Harambee for the San?

The San community of Na Jaqna Conservancy have once again been disappointed by the delay of the judgement on their case to evict illegal settlers off their community land, which has been repeatedly shelved since 2014.
As no one is allowed to settle in the wildlife zone, the Conservancy wants to evict all illegal settlers in the wildlife zone, and those who do not have the necessary permission from the Traditional Authority and Land Board to settle in Na Jaqna conservancy.
At the same time the Communal land Board, who ordered the removal of at least 77 illegal fences several years ago, has delayed forcible removal of those fences where orders were not complied with. This has resulted in additional illegal fences going up and illegal grazers entering due to the obvious lack of law enforcement and seriousness of the government to protect our lawful rights.
We, the San, developed a Game Management and utilization Plan as required and approved by MET which ensures sustainable use of our resources and similarly we hope soon have Community Forest status, but no government authorities seem to be enforcing the law. Rather illegal grazers and settlers who are unsustainably using our resources and even denying us access to our own traditional resources are being allowed to do so unlawfully.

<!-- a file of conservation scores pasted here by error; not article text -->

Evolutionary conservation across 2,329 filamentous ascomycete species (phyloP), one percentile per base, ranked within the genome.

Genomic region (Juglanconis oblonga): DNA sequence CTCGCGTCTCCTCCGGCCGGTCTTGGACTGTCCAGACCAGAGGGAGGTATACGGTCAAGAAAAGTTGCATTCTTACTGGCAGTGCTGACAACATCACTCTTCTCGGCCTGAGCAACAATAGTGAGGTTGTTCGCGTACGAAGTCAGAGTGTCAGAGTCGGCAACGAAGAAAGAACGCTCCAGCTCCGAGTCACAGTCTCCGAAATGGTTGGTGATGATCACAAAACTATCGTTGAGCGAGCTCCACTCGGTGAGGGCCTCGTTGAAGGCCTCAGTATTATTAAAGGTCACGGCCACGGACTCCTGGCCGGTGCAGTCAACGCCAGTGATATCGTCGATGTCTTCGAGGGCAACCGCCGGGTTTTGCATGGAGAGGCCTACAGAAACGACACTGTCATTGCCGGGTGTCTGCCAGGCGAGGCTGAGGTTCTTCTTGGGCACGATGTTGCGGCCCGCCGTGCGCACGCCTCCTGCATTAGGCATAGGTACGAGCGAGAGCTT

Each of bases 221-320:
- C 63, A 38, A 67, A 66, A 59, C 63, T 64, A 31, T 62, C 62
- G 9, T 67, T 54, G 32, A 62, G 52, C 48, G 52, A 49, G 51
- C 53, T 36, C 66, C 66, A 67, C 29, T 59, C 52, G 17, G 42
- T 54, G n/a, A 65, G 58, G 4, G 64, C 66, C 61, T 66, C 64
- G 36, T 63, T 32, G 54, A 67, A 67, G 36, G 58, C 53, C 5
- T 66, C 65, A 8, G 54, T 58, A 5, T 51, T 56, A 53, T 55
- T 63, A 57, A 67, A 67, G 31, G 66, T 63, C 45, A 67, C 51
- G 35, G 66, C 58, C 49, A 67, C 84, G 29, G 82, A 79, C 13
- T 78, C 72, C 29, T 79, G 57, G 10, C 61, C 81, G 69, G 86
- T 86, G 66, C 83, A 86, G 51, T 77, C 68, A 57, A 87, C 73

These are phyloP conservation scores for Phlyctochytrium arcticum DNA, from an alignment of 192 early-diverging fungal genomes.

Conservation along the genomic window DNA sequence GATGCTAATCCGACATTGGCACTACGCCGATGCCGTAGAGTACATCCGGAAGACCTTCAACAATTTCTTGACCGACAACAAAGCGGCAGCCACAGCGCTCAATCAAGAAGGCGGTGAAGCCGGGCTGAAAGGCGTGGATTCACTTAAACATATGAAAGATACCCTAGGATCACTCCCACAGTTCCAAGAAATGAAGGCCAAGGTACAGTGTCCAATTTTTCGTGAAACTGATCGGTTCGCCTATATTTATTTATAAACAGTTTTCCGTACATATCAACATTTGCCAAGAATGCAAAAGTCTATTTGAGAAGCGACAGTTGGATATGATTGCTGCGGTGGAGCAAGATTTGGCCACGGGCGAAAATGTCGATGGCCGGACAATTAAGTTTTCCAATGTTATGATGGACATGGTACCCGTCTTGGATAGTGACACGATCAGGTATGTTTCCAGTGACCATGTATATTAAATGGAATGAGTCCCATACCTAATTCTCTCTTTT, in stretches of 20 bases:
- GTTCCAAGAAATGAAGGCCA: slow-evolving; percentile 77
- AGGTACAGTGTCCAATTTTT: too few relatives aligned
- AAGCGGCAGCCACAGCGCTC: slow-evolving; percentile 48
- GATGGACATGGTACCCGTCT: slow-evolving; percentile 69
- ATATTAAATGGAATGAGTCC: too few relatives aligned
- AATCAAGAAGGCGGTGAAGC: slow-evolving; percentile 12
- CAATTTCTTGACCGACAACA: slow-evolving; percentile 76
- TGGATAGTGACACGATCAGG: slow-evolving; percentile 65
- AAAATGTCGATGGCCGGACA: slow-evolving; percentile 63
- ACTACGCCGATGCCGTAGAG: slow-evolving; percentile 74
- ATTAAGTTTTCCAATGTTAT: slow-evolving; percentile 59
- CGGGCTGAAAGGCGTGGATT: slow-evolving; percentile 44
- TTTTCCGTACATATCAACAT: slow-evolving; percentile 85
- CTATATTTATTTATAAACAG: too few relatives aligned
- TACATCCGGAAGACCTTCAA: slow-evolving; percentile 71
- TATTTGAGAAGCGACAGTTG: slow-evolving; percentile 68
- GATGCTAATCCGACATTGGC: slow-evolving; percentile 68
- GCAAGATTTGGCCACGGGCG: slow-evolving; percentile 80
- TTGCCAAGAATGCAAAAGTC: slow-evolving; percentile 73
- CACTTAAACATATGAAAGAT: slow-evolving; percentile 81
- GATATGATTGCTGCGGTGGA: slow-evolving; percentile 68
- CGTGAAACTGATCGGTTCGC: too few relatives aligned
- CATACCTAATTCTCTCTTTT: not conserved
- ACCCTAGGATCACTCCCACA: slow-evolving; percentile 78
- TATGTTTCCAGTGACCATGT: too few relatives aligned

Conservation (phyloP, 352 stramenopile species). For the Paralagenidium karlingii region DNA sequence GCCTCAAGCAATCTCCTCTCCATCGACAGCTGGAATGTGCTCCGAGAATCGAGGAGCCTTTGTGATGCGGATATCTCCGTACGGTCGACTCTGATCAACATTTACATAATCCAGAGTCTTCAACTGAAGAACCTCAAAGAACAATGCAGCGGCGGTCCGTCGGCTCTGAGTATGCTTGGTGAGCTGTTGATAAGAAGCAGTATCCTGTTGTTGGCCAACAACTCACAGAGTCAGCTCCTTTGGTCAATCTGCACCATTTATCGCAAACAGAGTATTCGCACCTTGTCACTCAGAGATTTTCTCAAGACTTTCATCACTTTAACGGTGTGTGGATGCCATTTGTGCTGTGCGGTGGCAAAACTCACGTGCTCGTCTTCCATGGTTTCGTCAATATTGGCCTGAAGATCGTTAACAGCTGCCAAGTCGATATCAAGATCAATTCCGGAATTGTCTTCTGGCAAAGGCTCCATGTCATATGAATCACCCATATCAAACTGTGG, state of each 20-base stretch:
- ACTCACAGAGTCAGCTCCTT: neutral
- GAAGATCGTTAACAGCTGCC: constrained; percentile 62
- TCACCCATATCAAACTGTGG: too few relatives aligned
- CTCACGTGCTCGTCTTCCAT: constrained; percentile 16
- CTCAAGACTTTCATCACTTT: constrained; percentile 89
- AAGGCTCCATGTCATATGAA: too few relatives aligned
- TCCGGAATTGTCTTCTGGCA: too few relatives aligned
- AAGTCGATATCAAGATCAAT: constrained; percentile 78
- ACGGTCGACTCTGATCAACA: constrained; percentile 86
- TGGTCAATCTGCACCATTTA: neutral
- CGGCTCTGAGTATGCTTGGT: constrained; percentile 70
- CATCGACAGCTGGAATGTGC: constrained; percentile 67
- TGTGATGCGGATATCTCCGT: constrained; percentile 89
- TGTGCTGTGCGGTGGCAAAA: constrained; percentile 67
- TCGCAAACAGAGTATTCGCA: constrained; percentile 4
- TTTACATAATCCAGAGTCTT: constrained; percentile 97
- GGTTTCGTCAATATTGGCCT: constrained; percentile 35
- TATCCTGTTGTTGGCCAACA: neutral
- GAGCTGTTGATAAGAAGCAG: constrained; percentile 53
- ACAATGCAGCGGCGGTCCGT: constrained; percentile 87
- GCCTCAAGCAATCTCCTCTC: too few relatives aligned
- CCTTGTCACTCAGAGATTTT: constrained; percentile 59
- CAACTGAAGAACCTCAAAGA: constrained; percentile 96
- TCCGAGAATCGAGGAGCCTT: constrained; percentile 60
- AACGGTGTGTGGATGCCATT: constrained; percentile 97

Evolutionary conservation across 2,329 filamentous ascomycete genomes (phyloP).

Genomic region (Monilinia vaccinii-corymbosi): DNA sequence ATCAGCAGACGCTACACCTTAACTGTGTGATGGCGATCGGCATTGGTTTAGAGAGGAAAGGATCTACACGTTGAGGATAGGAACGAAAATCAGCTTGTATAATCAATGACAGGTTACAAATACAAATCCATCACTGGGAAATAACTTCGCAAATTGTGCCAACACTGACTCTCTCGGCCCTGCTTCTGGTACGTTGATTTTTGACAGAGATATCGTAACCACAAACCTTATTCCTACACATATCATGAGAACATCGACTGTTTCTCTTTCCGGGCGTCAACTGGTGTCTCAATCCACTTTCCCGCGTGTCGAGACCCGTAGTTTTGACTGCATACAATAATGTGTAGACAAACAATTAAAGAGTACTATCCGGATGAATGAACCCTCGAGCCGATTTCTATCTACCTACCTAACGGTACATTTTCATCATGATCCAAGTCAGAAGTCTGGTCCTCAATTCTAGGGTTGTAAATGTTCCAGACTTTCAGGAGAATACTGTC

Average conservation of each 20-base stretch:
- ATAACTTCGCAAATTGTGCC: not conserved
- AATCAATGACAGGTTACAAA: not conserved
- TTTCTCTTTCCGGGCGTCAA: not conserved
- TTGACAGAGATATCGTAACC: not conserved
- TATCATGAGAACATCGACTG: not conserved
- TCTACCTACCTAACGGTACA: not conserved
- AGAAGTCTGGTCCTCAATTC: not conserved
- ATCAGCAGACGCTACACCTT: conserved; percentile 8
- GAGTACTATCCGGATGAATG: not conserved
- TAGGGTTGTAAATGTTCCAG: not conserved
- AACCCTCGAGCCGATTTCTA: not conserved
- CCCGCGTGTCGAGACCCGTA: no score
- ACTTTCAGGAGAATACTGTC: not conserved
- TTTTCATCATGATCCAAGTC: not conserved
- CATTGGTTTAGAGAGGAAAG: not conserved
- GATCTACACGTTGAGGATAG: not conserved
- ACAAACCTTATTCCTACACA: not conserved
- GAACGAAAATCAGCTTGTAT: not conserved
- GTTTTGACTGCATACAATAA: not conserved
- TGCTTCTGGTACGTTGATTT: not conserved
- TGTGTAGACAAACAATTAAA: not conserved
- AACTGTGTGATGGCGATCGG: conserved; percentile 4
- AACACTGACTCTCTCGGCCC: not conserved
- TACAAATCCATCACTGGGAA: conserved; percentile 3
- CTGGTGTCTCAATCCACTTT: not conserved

Those acting illegally may claim that in these times of drought that such laws should be relaxed, but those acting illegally have been doing so for many years, well before the drought and their unplanned and unsustainable grazing activities will just further the over grazing problems in communal areas where they have no rights.
Soon there will be very little land unfenced on which we can continue our livelihoods such as Devils Claw harvesting, MET gives us the permits to harvest, our community status gives us the rights to the areas where we can harvest, but often the area has been fenced off and we are threatened as we try to enter areas which are our right. We have been told to get a police escort if we want to enter these areas, but this is not practical and why should we get a police escort to access what is rightfully ours, while those acting illegally ignore the rights of others and the authorities are letting this happen.
We are inspired by our Presidents words in the Harambee plan, but the local authorities in our area are not acting in a way that will bring about the vision in that plan. Our basic rights are not being protected, if we have to struggle to uphold what is rightfully ours on a daily basis while our livelihoods are taken from us be other acting illegally how can we ever hope to have ‘a society where no one feels left out’ or achieve ‘prosperity for all’.
We call on the President and his good office to motivate the local authorities to address these injustices,so that we can work with the President to achieve the goals of Harambee which we also aspire to.

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